21st Century Alchemy: More than a feeling?

David Parkins
April 16th, 2016

This article is more than 7 years old.

The attitudes that inspired Janteloven are in fact much older social codes native to the Nordics. Photo: Pixabay

For both employers and employees in the early stages of their relationship (e.g the interview or the probationary/trial period), there’s often an almost imperceptible uneasiness about the ‘other person’ that’s only ever discussed when asked about – usually by sceptical friends or risk-averse mentors and advisors.

But at some point during the conversation, the same question always comes up: “Are you sure this is what/who you really want?” And after everything is weighed and measured, the final answer is only “yes” or “no”. But how do you know?

What a feeling!
“Well, I don’t …” the employee might reply … or “I’m just excited at the possibility” or “It’s been my dream for a long time” or “C’mon! Who wouldn’t want to work for them!”

The employer might say: “They just get it. You know… who we are … what we do … why we do it.”

If you’re not in a talking mood or can’t explain it, a simple “It’s just a feeling” usually works.

What? A feeling?
A feeling? Are you basing an important decision like who to hire or where to work on a feeling? Chemistry? While important and inherently difficult to define, chemistry can be easily confused with lust, infatuation or friendship. So it’s no surprise why such doubts linger, even in the final moments before you say ‘I do’ (contract signing).

I’ve worked with serious employers or employees who are absolutely sure they want to commit, but couldn’t clarify their ‘feeling’ even if their career or company depended on it. But there is a common thread. They all had a high level of satisfaction with the relationship (at that point).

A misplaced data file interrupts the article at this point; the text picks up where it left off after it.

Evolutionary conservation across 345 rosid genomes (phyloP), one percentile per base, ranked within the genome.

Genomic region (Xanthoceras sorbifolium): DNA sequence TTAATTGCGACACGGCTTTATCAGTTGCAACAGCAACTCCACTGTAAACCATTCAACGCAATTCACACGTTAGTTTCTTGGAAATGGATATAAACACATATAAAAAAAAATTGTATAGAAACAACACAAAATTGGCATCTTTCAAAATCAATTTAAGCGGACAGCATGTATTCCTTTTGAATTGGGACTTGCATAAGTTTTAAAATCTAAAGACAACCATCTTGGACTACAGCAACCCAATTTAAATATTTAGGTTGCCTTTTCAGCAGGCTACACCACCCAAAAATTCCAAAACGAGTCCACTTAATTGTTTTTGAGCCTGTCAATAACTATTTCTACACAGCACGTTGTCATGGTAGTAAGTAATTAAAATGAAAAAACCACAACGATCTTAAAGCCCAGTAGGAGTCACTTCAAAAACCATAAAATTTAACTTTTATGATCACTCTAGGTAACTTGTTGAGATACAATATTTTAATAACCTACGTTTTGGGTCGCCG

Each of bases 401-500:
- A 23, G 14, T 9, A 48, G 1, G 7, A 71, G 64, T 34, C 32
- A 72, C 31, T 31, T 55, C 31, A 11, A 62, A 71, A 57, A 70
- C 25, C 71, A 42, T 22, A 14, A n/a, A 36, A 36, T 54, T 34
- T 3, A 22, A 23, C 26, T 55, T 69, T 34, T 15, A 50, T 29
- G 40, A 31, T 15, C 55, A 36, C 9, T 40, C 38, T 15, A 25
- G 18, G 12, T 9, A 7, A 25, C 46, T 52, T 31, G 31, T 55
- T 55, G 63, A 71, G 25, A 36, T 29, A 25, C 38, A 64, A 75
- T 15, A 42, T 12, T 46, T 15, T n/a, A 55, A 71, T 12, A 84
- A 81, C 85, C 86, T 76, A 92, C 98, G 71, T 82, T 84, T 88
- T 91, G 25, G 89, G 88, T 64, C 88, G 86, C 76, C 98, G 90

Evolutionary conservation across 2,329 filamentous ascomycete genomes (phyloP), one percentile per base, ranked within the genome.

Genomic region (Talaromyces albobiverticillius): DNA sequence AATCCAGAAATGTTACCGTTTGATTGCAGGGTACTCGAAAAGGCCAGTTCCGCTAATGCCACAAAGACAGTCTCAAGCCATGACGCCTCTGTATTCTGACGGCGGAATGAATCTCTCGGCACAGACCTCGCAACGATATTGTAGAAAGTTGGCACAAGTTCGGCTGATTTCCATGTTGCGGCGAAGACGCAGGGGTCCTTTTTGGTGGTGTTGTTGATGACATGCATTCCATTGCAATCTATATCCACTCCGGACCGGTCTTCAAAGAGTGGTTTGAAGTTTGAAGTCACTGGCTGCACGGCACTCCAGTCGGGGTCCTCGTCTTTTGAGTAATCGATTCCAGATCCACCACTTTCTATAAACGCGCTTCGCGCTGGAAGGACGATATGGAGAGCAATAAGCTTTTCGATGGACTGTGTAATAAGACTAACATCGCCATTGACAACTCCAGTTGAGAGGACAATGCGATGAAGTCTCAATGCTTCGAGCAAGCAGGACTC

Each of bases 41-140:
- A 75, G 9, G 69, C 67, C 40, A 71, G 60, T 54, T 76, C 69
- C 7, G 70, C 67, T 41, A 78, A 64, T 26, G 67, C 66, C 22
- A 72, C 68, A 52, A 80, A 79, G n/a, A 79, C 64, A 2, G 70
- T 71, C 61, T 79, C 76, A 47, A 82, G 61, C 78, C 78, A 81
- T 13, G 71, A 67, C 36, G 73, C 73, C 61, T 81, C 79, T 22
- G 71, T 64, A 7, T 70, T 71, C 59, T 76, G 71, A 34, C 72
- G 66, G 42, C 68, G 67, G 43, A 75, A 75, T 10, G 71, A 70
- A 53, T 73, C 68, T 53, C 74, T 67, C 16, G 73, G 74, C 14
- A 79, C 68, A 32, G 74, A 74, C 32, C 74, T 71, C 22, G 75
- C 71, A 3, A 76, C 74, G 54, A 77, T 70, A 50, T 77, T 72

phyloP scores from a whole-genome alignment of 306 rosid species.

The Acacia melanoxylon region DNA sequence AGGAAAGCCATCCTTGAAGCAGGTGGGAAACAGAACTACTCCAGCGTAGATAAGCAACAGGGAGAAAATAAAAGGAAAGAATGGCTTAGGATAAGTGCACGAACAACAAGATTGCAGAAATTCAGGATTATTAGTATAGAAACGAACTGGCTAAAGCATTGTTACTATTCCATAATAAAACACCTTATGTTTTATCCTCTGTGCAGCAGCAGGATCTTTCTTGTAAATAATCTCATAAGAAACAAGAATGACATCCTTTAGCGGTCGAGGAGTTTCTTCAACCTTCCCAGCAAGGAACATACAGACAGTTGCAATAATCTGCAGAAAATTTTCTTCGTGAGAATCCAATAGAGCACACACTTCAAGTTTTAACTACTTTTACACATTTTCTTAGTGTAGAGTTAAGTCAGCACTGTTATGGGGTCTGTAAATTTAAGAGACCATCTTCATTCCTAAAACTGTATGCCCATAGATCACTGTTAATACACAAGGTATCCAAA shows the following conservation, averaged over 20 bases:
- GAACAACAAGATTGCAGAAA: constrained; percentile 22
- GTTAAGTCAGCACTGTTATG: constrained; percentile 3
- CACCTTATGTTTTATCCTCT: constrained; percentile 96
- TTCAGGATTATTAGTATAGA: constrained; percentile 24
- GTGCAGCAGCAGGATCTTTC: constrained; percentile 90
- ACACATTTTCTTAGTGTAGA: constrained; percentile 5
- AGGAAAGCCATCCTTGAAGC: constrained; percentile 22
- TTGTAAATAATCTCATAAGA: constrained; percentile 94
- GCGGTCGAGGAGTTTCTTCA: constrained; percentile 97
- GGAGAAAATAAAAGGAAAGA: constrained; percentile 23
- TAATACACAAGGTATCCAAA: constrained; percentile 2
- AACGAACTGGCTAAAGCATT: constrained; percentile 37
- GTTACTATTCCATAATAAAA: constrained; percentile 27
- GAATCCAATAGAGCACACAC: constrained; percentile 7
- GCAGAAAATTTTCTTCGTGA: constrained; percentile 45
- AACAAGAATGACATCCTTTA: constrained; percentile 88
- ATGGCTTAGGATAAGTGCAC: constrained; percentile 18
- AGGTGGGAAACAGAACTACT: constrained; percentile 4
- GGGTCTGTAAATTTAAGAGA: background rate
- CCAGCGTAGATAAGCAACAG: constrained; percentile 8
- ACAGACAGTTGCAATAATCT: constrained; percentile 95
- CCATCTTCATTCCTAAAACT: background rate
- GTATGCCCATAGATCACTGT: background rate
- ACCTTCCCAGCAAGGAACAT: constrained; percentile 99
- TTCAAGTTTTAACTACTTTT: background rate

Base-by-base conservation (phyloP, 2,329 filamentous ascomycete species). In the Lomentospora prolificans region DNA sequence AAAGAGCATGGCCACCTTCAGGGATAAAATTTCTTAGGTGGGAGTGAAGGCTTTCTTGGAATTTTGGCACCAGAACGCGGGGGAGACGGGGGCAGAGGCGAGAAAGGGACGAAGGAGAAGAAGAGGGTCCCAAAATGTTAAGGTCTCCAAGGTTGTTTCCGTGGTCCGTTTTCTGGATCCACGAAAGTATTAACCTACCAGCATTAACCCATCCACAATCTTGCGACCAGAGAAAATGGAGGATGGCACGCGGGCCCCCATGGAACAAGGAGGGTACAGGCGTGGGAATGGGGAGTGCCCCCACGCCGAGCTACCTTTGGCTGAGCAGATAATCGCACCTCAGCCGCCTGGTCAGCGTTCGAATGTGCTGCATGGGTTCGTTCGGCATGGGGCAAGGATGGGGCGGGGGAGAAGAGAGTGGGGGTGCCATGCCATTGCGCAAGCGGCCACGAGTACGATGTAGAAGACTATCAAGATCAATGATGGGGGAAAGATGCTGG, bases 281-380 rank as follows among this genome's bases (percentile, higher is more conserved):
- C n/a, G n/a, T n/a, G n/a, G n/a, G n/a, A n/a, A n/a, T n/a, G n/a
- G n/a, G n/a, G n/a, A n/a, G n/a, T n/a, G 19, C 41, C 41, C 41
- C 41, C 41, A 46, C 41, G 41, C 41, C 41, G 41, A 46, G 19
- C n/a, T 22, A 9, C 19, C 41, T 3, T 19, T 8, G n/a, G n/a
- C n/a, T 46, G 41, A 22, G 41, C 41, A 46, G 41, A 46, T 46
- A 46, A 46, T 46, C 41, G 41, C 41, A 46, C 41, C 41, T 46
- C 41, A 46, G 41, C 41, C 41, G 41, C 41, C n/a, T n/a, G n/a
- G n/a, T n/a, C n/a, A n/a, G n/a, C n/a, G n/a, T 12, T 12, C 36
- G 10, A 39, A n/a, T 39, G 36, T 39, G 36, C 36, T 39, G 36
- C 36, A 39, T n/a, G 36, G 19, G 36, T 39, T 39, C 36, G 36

In its simplest terms, satisfaction means your needs, or what you value, are being met. It’s the basis of that indefinable feeling that’s sensed but lacks explanation. It’s a sign that a relationship is working.

What are you feeling?
But how do you know? Ask yourself: “How satisfied am I? Have I been more satisfied before? How easily could I illustrate being more satisfied (provide examples)? Do I need a self-appraisal?”

If you can’t imagine or recall specific examples of satisfaction – yet a lingering, subtle dissatisfaction remains – it’s an indication that you may not know what you want, need or value. If you’re satisfied, it’s more by chance than by choice. What might be needed is a self-evaluation: time and effort dedicated to assess your professional/company needs and values.

And to do it right, you’ll need to determine three things: 1) Efficacy – Is this working? (you need to know your values before you can assess); 2) Effectiveness – Is it benefiting me? (are my values being satisfied?); and 3) Efficiency – What’s my cost/benefit? (there are always opportunity and real costs).


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